Build your own Workflow #2

Sherwood, Russell  Sunday, October 3, 2021

Last time we left of with our Version 3 Workflow. 

V3

1. Get move to be played

2. Consult Opening Materials

3. Analyse move

    3.1 Analyse move with Engine

4. Blunder Check

5. Make Move

Now let's look to start to improve this! The first improvement we can make is based on wanting to not repeat all the analysis, every time we come to a position. To do this we now add two new steps: Consult Our Game Notes & Add to our Game Notes. The purpose of this is to keep records of what we notice in a position, our plans, and any general thoughts we have about the position.

This gives us our V4

V4

1. Get move to be played

2. Consult Opening Materials

3. Consult our Notes

4. Analyse move

    4.1 Analyse move with Engine

5. Blunder Check

6. Make Move

7. Update our Notes

Not too bad but plenty still left to do.  One advantage that OTB players have is that when playing a game in “real time” they retain a memory of how a position came about, which has many benefits but the one of most interest for us, is that we can have a clue of what the other players’ plans are. We can mimic this effect by playing a some of  the last few moves of the game.

Our next improvement to consider is related to our opponent. When we play a game of chess it is not in isolation but in a partnership with our opponent. Therefore, we should consider our opponent's move, not just our own – what it what we expected, if it is not what is trying to achieve.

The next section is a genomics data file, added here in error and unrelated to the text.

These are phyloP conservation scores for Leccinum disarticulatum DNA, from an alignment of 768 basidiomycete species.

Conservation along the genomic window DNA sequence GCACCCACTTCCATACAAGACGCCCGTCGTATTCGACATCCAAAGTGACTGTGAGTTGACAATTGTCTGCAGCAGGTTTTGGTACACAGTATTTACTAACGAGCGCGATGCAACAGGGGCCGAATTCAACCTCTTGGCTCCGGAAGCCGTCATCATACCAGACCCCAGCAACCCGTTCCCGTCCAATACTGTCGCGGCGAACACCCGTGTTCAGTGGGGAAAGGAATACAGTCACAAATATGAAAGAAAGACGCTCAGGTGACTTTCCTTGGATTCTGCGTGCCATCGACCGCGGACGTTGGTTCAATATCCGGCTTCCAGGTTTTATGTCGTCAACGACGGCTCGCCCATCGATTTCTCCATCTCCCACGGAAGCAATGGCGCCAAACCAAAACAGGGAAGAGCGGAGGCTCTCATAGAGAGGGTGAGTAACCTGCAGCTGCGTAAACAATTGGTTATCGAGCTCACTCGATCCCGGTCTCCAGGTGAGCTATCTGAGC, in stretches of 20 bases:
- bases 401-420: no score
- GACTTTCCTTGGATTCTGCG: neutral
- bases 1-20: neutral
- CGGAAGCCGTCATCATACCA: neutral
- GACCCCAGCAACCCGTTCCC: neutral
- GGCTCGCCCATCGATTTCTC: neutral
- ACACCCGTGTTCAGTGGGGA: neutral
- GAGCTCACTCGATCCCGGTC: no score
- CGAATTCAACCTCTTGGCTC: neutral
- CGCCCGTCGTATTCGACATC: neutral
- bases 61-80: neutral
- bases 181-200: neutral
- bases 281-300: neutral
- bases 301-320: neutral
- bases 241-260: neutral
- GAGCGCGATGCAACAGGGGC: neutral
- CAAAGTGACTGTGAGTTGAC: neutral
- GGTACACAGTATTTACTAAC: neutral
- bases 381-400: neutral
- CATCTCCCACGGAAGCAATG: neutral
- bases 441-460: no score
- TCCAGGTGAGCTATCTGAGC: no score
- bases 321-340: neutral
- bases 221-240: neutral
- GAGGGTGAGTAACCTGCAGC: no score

Adding these two steps in, we reach our V5

V5

1. Get move to be played

2. Consult Opening Materials

3. Consult our Notes

4. Play through last few moves

5. Analyse Opponents Move

            5.1 Move as expected

            5.2 Move not as expected

6. Analyse move

            6.1 Analyse move with Engine

7. Blunder Check

8. Make Move

9. Update our Notes

 

We are now reaching a point where we will start of refine and subdivide our steps. We will add one more refinement this time, though. Different analysis approaches are necessary at different stages of the game: What works well in one phase may not in another. Traditionally this would be thought of in 3 phases: Opening, Middle game and Endgame, but we can break this down a little more into Early Middle game and Late Middle game. 

We can also consider the twin concept of Pivotal Moves and transitions. These moves are the ones which make major decisions about the direction of the game and are often pivotal to its outcome. These moves need additional thought and effort. The transition factor is if these moves move us from one of our phases to another.

Adding these in, we now have our V6 Workflow

V6

1. Get move to be played

2. Consult Opening Materials

3. Consult our Notes

4. Play through last few moves

5. Analyse Opponents Move

            5.1 Move as expected

            5.2 Move not as expected

6. Pivotal/Transitional Move?

7. Analyse move

            7.1 Opening

                   7.1.1 Analyse move with Engine

            7.2 Early Middle game

                   7.2.1 Analyse move with Engine

            7.3 Late Middle game

                   7.3.1 Analyse move with Engine

            7.4 Endgame

                    7.4.1 Analyse move with Engine

8. Blunder Check

9. Make Move

10. Update our Notes

 

Till the next time! Again, if you have ideas on what should be in a work flow, reach out and let me know

 

 

 

CorrespondenceChessWCCFWorkflow

Updated Sunday, October 3, 2021 by Russell Sherwood

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